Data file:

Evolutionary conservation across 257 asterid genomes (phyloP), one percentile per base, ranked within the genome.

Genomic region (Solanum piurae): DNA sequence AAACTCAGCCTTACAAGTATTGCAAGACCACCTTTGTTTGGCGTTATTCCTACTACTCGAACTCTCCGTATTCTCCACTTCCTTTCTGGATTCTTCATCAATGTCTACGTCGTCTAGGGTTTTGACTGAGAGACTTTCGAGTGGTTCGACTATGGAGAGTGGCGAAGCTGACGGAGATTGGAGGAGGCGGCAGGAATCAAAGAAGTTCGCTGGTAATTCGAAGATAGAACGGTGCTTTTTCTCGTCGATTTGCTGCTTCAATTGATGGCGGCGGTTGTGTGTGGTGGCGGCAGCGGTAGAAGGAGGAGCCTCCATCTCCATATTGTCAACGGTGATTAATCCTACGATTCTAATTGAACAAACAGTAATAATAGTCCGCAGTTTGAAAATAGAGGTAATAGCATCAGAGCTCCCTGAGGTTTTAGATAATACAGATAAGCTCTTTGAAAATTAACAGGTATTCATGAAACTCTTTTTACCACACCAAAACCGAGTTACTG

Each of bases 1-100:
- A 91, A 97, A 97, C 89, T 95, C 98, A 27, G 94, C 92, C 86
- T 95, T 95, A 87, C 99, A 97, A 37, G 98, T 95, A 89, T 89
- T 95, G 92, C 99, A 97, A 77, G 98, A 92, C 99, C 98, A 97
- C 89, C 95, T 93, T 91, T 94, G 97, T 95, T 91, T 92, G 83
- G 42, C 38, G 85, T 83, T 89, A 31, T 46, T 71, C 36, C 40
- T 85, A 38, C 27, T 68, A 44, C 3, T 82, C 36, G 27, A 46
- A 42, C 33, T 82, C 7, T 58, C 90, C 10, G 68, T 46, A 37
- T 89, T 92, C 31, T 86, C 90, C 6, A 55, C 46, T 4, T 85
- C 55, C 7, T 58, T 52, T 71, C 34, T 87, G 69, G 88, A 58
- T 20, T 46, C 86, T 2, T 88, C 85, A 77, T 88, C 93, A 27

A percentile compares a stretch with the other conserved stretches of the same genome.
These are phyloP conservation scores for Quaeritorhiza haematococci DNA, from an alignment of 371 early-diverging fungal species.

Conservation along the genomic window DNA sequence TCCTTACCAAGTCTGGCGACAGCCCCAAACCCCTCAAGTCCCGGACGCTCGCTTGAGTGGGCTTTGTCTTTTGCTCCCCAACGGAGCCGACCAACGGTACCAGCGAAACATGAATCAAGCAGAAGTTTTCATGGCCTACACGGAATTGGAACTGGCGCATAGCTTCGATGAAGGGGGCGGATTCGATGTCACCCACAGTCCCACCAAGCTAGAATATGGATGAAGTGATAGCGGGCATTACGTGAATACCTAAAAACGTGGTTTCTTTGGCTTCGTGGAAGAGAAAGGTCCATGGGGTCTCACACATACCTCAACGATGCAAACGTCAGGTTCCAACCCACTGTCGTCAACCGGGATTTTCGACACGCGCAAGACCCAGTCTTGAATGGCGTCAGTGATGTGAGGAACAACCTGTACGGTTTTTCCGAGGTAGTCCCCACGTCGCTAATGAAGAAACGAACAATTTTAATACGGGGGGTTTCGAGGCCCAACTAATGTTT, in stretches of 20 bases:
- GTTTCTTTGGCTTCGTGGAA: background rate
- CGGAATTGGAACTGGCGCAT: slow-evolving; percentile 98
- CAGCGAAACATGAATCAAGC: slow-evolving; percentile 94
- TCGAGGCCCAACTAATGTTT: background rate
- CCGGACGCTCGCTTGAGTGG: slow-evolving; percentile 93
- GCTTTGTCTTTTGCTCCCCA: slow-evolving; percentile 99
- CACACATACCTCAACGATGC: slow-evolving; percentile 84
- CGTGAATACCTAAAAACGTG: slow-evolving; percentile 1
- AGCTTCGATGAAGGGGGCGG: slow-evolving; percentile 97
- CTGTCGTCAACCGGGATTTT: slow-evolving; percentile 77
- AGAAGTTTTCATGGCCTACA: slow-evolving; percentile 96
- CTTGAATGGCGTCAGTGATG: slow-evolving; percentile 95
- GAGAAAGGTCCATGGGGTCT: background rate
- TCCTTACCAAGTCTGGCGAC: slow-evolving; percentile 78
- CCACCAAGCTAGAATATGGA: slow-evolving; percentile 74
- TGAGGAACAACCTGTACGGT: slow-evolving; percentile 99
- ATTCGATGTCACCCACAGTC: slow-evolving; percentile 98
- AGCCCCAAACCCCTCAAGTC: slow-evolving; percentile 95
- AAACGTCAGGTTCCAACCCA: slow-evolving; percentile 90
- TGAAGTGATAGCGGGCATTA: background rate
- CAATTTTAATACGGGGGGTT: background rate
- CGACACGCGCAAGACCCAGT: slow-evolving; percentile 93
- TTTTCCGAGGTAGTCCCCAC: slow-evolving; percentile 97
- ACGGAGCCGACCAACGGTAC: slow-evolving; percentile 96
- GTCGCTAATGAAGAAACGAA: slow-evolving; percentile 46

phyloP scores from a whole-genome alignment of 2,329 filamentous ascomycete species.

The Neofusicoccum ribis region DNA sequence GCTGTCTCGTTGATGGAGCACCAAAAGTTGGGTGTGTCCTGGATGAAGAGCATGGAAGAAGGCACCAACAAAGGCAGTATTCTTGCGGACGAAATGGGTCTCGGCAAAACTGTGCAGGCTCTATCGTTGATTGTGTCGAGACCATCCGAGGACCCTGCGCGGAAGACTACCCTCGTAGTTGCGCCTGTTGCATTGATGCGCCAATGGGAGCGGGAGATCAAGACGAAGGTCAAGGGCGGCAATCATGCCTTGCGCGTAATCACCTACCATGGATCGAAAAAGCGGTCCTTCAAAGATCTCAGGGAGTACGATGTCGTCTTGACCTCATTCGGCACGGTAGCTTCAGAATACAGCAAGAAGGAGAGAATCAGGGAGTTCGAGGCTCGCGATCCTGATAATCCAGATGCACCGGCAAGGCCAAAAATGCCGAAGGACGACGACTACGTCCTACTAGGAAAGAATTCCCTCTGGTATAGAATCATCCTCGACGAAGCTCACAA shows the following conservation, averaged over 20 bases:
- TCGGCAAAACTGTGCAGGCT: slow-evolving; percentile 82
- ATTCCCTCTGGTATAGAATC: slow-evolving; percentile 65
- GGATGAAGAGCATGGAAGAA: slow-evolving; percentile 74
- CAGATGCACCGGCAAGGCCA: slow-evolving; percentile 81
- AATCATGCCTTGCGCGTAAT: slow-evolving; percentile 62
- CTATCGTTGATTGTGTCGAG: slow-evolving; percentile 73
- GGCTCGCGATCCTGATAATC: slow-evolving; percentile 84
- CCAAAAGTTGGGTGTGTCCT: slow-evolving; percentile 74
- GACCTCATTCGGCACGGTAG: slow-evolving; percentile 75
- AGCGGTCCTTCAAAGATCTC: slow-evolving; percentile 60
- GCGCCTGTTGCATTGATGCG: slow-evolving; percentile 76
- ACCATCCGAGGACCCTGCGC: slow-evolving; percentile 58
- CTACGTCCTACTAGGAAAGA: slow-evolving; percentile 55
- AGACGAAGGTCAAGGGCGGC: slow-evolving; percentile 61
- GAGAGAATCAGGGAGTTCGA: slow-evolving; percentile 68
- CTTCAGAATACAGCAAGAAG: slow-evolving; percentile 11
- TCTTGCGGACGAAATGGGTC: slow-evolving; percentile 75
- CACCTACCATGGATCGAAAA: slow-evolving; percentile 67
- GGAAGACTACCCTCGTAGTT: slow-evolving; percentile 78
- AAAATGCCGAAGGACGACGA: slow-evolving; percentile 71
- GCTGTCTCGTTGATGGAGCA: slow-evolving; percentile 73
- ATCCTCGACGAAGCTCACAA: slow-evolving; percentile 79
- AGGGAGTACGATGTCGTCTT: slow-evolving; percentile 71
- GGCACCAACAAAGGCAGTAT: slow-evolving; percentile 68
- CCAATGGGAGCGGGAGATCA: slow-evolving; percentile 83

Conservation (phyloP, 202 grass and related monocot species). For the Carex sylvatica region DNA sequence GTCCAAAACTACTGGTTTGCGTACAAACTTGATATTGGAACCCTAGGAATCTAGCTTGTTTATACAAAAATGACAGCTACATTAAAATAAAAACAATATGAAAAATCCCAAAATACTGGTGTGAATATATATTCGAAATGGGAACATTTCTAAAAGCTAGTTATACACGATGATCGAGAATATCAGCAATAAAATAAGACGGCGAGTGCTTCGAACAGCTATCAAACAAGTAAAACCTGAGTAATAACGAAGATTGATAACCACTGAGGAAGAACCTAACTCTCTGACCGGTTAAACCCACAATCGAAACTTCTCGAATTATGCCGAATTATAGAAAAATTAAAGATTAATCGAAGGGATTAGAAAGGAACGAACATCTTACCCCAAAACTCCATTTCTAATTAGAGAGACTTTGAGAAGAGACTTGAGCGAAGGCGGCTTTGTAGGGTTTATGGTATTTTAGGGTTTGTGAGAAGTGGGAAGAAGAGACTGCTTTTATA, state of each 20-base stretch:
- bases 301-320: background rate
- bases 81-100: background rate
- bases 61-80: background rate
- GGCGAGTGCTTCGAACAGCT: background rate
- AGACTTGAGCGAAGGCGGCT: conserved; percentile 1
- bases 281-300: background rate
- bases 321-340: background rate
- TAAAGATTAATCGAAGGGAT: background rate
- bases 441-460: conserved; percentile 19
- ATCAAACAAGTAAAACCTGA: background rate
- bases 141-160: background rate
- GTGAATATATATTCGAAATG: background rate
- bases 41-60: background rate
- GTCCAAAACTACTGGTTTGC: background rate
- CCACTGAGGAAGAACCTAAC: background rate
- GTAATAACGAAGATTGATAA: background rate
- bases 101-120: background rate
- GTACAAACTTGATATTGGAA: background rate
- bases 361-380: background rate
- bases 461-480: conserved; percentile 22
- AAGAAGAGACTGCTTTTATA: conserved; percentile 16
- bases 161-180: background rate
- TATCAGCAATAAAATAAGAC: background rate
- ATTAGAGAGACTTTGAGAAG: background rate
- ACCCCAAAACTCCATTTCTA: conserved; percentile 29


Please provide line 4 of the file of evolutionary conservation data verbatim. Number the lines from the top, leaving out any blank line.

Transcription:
- A 91, A 97, A 97, C 89, T 95, C 98, A 27, G 94, C 92, C 86